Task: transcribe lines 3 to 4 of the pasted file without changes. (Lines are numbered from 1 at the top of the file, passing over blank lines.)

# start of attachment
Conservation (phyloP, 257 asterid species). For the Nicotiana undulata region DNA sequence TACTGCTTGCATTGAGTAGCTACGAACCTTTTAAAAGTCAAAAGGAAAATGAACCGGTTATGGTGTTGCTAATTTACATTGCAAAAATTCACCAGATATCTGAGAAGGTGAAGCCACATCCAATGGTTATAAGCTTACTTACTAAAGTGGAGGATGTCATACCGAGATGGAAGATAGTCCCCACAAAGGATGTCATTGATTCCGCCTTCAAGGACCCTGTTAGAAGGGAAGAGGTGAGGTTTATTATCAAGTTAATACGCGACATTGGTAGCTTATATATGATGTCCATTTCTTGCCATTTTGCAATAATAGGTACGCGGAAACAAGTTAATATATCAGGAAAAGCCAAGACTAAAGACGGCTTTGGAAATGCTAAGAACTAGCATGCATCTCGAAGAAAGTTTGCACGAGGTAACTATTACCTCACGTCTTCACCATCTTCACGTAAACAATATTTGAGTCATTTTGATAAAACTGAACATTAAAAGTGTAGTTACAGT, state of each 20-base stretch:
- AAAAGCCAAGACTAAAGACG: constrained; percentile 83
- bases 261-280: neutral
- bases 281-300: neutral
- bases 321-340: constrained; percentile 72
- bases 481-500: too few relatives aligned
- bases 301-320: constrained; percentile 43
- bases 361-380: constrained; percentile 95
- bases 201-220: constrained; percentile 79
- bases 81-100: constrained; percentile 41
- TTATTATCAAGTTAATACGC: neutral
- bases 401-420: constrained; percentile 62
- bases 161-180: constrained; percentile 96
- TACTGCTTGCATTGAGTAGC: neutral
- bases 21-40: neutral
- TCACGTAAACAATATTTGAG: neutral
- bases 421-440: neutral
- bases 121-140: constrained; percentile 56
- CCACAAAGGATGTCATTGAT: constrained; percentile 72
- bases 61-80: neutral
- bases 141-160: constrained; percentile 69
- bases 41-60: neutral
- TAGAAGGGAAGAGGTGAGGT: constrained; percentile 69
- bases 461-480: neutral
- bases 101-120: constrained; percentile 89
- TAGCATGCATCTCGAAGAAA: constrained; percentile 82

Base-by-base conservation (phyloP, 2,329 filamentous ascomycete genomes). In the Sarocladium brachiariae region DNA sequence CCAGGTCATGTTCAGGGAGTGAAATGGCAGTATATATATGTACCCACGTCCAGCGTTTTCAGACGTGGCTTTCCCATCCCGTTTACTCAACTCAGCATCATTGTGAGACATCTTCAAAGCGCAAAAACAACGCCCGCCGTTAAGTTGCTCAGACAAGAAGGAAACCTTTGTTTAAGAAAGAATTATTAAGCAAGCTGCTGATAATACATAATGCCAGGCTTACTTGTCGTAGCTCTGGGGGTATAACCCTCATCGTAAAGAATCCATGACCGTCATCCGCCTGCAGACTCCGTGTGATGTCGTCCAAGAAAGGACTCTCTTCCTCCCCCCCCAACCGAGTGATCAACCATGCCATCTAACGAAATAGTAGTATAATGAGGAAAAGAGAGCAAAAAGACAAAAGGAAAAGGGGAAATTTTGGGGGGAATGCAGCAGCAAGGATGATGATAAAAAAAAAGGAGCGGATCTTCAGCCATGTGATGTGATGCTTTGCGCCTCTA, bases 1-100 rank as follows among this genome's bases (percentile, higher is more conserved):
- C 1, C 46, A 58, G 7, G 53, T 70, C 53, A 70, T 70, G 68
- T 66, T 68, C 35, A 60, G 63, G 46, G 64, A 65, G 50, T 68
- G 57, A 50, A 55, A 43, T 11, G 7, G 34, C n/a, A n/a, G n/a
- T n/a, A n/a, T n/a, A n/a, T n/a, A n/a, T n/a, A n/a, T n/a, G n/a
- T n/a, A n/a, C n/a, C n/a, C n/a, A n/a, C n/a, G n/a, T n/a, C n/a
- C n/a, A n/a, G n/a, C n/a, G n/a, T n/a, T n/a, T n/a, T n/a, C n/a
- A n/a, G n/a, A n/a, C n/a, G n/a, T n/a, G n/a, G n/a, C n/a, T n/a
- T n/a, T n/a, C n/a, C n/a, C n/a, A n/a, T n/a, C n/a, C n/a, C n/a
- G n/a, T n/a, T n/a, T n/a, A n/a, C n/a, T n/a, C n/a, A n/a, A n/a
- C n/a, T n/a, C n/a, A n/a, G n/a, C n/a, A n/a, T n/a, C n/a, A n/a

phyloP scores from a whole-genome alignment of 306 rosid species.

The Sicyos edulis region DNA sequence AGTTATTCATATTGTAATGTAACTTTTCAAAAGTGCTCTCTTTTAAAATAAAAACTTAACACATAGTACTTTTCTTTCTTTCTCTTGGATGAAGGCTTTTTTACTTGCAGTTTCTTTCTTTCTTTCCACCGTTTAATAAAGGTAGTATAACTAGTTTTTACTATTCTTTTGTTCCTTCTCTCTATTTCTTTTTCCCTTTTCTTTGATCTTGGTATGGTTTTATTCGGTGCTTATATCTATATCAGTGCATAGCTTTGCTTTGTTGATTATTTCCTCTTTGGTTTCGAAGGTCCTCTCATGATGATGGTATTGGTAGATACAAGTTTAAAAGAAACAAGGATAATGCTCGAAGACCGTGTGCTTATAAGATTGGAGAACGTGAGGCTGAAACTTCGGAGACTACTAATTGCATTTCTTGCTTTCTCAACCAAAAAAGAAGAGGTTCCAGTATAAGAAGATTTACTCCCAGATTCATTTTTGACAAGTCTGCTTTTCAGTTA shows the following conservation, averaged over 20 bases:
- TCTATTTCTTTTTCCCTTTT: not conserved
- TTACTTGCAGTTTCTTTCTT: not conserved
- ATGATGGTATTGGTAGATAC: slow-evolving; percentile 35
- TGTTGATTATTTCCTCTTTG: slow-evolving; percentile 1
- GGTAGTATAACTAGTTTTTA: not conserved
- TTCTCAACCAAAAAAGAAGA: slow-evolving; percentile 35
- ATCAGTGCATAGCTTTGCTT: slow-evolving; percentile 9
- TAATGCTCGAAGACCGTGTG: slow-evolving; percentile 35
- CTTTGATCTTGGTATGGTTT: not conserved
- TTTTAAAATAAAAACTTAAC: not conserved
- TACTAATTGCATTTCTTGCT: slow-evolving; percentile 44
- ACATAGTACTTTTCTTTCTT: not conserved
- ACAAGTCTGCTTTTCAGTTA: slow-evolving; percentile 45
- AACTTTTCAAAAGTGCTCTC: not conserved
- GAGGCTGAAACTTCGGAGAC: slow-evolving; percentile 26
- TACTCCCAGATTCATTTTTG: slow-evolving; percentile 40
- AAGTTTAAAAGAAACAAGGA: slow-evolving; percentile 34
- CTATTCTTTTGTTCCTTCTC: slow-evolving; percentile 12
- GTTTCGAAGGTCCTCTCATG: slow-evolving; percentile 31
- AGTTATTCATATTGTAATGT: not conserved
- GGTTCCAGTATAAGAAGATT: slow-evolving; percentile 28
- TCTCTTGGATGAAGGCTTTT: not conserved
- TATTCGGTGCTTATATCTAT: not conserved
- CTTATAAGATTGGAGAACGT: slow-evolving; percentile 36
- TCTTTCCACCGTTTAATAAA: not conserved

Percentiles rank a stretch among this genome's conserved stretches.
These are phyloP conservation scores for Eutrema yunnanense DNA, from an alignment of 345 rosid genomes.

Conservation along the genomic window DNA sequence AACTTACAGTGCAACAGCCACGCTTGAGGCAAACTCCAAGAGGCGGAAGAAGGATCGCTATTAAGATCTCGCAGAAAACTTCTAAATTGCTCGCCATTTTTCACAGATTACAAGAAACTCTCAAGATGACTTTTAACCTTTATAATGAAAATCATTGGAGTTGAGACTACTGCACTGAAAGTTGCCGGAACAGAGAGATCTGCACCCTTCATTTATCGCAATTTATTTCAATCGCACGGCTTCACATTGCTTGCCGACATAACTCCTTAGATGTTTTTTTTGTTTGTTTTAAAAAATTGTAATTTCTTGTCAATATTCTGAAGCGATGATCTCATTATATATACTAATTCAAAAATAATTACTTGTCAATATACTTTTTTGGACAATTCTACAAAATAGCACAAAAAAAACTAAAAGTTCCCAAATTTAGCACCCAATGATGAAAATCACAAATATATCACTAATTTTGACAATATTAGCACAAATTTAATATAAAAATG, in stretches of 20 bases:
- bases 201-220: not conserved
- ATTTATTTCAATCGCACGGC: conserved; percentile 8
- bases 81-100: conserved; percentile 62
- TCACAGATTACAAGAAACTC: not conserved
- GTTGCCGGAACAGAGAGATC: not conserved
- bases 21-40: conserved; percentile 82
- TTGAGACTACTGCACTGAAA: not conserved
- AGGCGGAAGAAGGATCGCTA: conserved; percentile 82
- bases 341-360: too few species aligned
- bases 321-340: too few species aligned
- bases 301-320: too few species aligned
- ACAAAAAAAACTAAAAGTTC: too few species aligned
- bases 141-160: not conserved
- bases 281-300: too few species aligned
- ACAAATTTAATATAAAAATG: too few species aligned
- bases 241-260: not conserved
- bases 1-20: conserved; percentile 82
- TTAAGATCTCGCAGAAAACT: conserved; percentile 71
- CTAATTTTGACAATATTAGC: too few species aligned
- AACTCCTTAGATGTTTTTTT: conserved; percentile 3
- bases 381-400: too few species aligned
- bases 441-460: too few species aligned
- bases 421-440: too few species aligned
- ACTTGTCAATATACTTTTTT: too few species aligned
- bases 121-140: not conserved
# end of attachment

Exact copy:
- bases 261-280: neutral
- bases 281-300: neutral